Effect of surface treatments on titanium alloy bonding to lithium disilicate glass-ceramics

Nuno Guilherme, Chandur Wadhwani, Cheng Zheng, Kwok Hung Chung

Research output: Contribution to journalArticlepeer-review

18 Scopus citations


Statement of problem The esthetic challenges of using all-titanium alloy abutments have led to the increasing use of prefabricated titanium inserts bonded to tooth-colored abutments and fixed dental prostheses. Optimal bonding protocols related to the titanium alloy treatment have not been established. Purpose The purpose of this in vitro study was to evaluate the effects of different surface treatments and cementation procedure combinations of titanium-6aluminum-4vanadium alloy (Ti6Al4V) disks on the bond strength of lithium disilicate glass-ceramics. Material and methods A total of 100 computer-aided designed and computer-aided manufacturing (CAD-CAM) Ti6Al4V disks (4×6.6 mm) were used. As-milled specimens, without surface treatment, were used as controls. Surface treatment variables including alumina airborne-particle abrasion (50 μm, 0.4 MPa, 10 seconds, at 20-mm distance), ceramic etchant gels (5% and 9.5%), and buffered hydrofluoric (HF) acid etching, and etching times (30 and 90 seconds) were assessed. Heat-pressed lithium disilicate disks were fabricated and bonded with resin cements onto the treated surfaces (10 groups; n=10/group) according to the manufacturers’ instructions. After 5000 cycles of thermal cycling, a shear bond strength test was conducted using a universal testing machine and a customized fixture with crosshead speed of 5 mm/min. ANOVA and Tukey honest significant differences tests were used for statistical analysis (α=.05). Representative specimens were observed using stereomicroscopy and scanning electron microscopy to determine the surface patterns after different treatments. Results The mean ±SD bond strength values ranged from 13.1 ±6.9 MPa to 53.0 ±9.7 MPa. Statistically significant higher shear bond strength values were obtained using airborne-particle abrasion alone or etching with 9.5% HF for 30 seconds without airborne-particle abrasion (P<.05). Resin cements tested in this study had a similar effect on the bonding strength values (P>.05). Conclusions Individual treatments with alumina airborne-particle abrasion alone or etching with 95% HF for 30 seconds improved shear bond strength. However, combining alumina airborne-particle abrasion with different HF etching procedures did not.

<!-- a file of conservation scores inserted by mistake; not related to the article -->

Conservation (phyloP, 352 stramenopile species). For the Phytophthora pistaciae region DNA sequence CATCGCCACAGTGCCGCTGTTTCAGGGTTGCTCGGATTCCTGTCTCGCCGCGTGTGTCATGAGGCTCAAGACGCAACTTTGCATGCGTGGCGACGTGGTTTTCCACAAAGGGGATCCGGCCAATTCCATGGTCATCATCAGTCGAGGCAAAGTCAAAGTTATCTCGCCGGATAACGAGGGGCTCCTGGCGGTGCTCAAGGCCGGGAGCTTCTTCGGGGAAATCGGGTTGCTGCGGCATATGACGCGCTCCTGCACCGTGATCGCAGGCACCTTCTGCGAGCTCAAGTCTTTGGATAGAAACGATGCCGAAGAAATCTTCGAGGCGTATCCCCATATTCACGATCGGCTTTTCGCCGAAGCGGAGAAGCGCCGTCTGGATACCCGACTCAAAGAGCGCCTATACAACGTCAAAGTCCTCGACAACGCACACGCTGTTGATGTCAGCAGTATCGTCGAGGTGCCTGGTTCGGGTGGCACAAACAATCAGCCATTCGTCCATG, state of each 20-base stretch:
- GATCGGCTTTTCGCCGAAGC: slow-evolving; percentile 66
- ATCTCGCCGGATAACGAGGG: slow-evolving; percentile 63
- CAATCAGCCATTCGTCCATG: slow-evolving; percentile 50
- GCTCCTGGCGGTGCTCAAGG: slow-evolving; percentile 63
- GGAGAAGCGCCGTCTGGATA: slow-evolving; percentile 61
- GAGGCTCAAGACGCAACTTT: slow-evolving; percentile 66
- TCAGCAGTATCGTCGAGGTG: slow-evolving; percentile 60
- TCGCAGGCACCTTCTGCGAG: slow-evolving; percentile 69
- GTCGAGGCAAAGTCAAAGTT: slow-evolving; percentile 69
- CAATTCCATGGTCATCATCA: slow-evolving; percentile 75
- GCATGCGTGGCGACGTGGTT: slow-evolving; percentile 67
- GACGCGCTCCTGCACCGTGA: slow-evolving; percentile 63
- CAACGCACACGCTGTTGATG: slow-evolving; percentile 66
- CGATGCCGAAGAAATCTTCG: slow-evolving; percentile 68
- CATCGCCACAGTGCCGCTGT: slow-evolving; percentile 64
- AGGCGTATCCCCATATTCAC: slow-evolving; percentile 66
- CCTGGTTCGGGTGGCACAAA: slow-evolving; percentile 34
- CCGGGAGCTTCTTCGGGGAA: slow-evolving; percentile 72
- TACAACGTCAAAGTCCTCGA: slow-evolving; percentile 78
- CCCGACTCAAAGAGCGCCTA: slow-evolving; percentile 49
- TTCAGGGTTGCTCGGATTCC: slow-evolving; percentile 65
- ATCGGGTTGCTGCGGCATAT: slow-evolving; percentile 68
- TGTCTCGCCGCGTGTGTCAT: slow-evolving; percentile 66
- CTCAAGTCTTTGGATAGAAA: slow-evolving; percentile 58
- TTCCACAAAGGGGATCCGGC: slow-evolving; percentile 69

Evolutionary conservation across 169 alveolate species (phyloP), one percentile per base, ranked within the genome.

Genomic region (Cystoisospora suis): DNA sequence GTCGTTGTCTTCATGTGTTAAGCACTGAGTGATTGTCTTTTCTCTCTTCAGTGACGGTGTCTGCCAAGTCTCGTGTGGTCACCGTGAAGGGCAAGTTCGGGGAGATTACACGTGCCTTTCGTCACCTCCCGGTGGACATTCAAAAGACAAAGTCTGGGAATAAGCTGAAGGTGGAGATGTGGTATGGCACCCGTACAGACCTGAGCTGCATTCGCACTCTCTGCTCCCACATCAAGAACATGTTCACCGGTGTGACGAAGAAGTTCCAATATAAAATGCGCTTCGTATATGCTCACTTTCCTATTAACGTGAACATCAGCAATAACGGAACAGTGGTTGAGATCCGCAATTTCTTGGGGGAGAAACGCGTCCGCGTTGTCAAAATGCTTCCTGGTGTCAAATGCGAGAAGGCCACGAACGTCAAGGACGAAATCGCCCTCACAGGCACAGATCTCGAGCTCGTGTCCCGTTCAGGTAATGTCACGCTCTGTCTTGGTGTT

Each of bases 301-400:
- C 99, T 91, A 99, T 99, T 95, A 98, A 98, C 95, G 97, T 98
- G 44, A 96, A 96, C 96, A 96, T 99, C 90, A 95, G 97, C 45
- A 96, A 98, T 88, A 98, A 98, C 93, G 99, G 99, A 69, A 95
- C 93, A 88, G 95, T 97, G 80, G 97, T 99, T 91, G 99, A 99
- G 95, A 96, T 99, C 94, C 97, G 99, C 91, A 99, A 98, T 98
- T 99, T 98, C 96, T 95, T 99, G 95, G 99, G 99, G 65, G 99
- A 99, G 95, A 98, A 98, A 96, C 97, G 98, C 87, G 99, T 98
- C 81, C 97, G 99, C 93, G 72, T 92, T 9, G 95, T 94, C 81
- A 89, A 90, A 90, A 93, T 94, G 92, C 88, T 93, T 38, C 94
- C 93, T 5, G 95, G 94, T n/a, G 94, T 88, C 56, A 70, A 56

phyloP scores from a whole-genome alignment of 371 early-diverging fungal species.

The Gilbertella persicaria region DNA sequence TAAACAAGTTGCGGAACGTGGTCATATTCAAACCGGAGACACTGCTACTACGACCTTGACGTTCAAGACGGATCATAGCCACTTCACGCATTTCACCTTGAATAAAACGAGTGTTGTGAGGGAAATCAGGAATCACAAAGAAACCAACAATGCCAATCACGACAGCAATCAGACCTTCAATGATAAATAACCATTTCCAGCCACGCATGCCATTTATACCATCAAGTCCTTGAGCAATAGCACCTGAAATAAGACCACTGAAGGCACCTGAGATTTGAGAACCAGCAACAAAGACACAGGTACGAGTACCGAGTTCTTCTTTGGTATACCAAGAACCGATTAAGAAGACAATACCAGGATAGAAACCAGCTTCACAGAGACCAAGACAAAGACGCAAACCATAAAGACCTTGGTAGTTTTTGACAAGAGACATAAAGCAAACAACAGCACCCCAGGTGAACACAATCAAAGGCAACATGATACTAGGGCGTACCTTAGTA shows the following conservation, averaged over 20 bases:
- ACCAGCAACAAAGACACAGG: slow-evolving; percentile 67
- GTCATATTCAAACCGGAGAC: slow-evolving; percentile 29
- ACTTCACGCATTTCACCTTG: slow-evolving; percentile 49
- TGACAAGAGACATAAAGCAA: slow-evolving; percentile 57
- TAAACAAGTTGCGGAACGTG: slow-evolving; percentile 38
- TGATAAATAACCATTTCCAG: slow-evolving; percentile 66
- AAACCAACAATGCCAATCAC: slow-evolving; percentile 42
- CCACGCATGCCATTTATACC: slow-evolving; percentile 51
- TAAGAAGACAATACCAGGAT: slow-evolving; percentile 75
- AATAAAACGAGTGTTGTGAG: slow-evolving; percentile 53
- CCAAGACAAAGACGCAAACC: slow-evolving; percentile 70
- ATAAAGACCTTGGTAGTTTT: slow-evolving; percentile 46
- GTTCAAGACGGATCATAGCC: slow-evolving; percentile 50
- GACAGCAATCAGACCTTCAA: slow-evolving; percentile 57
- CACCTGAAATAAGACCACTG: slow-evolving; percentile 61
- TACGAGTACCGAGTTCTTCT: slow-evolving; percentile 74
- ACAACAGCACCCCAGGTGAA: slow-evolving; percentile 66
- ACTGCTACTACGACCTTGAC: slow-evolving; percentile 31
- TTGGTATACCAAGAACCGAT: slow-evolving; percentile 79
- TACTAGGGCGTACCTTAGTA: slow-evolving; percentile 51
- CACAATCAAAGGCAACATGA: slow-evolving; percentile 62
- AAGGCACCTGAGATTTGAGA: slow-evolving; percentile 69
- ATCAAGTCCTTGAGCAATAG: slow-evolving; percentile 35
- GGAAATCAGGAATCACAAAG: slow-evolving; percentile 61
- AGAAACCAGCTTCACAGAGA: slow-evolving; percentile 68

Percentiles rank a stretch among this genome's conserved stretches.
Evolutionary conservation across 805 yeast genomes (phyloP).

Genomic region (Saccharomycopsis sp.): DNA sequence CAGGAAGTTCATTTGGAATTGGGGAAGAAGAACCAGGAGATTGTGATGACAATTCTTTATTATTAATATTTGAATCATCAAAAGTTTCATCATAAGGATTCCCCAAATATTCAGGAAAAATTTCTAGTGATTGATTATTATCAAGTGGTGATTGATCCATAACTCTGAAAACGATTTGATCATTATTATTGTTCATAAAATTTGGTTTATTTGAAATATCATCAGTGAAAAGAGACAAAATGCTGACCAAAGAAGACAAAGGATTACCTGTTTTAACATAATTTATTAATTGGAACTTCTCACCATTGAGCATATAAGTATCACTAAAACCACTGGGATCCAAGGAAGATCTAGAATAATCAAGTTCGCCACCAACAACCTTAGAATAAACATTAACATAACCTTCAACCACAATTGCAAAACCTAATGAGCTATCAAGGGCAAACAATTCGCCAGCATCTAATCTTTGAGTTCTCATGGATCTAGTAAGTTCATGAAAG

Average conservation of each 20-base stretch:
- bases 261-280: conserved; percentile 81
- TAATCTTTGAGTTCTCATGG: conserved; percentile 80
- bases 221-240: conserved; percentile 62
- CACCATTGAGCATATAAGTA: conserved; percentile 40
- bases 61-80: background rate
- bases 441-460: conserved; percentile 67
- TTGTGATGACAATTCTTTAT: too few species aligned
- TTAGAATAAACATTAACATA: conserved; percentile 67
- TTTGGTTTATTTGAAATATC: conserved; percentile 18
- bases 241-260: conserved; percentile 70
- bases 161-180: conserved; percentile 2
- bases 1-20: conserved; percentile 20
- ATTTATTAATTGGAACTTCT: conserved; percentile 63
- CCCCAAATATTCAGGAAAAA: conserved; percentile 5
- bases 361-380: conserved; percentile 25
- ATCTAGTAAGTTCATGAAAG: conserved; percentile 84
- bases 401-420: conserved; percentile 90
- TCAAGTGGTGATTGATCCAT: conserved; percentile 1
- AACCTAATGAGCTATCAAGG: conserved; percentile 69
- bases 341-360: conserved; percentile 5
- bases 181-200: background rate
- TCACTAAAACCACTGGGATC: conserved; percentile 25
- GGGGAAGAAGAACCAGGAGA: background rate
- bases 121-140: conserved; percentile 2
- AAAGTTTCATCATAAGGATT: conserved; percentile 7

Original languageEnglish (US)
Pages (from-to)797-802
Number of pages6
JournalJournal of Prosthetic Dentistry
Issue number5
StatePublished - Nov 1 2016
Externally publishedYes

ASJC Scopus subject areas

  • Oral Surgery


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